Church takes lead in Timor-Leste presidential campaign

Candidates join prayer rally, pledge peace as race kicks off ahead of March 20 polls
Church takes lead in Timor-Leste presidential campaign

Candidates in Timor Leste together with church and government officials release pigeons at the start of campaigning ahead of presidential elections on March 20. (Photo by Thomas Ora)

In a sign of how much influence the Catholic Church retains in Timor-Lest all eight presidential candidates together with 5,000 people, joined a prayer rally in Dili to mark the start of campaigning ahead of the March 20 election.

In acknowledgement of the country's turbulent past since its colonial Portuguese masters left in 1975, candidates signed an agreement for a peaceful campaign on white linen after walking, chanting the Rosary, on March 2 from St. Joseph's Church to a Marian shrine next to the Dili bishop's residence.

The campaign, in which Francisco Guterres Lu-Olo is seen as the front-runner, kicked off on March 3 and ends on March 17.

The presidential election will be followed by elections for the nation's one house parliament in July where the party with the most seats chooses the prime minister.

While the presidency is somewhat symbolic, the holder of the office is the commander in chief of the armed forces and has power to veto certain legislation

 "The church wants leaders who love peace and embrace all elements of society, to ensure growth in all aspects," Bishop Virgilio do Carmo da Silva of Dili said, speaking after the march.

"Everyone should accept whoever wins the presidential race on March 20," he added.

Jose Ramos-Horta, former Timor-Leste president and Noble Peace Prize laureate, called on all political leaders to follow a peace agreement — facilitated by the Catholic Church — that ended civil strife following independence from Indonesia.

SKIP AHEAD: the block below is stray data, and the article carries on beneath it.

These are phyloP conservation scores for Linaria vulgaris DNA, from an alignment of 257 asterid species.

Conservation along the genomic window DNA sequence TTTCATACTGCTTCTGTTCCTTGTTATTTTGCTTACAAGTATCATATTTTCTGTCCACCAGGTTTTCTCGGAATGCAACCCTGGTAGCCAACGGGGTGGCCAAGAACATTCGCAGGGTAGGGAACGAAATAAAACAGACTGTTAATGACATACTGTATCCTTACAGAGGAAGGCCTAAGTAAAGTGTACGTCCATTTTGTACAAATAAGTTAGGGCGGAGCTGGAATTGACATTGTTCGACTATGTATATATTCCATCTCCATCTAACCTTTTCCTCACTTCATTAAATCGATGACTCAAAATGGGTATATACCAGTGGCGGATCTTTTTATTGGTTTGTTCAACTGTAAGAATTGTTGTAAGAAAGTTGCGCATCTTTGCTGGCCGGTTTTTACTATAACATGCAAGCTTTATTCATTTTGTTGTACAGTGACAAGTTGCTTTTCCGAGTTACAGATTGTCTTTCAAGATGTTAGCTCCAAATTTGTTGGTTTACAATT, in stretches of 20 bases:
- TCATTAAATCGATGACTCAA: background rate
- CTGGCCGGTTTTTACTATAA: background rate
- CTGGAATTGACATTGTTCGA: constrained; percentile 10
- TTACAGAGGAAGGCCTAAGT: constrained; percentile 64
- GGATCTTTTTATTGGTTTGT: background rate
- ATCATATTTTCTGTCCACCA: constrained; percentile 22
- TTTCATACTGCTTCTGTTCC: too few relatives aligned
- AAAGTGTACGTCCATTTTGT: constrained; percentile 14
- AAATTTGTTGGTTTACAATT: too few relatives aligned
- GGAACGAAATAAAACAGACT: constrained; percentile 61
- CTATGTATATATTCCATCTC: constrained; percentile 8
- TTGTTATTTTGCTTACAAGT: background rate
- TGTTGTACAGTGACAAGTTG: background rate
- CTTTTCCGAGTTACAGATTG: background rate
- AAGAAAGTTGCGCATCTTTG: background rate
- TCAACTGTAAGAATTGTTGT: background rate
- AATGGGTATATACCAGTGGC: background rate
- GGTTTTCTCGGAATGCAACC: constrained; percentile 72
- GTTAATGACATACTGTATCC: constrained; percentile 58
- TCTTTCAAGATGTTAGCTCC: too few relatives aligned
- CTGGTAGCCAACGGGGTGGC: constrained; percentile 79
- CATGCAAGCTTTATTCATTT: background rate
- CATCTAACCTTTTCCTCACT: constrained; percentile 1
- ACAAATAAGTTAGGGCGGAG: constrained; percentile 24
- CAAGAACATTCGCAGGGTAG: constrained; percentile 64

"As Christians we all should love peace, which is the cultural identity of Timor," he said.

Five of the eight presidential candidates are supported by political parties, namely Antonio Maher Lopes (Socialist Party of Timor); Francisco Guterres Lu-Olo (Revolutionary Front for an Independent East Timor); Jose Luis Guterres (Front for National Reconstruction of Timor-Leste – Change); Maria Angela Freitas da Silva (Labour Party); and Antonio da Conceicao (Democratic Party).

Three are independent candidates, Jose Antonio de Jesus das Neves , a former guerrilla leader and deputy commissioner of the Anti-Corruption Commission, Amorin Vieirra and Luis Alves Tilman.

Da Silva and Lu-Olo unsuccessfully ran for president in 2002.

Lu-Olo, 63, is said to be the strongest among the candidates as Fretelin — the country's biggest political party — and the National Congress support him as does Timorese Reconstruction, a political party founded by former President Xanana Kayrala Gusmao.

Gusmao is scheduled to accompany Lu-Olo during the campaign.

"My younger brother Lu-Olo has a profound mission for our beloved country," Gusmao told reporters.

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Lu-Olo said one of his programs is to provide better education for youths and equip them with required skills, so that they can contribute more to the state and church.

"It's also to curb unemployment," he added.

Meanwhile Da Silva said rampant corruption has hampered progress in Timor-Leste, and promised to fight graft should she be elected as president.

"Fighting corruption begins with bureaucrats avoiding self aggrandizement," she told reporters.

Domingos Alves, 52, a farmer from Atauro Island, expected the next president to be a person who can improve people's lives on the island, particularly five villages that have no clean water.

"We have to walk more than a kilometer to fetch water from a river," he said.

"As a result, many people do not have toilets and defecate in open spaces," Alves told

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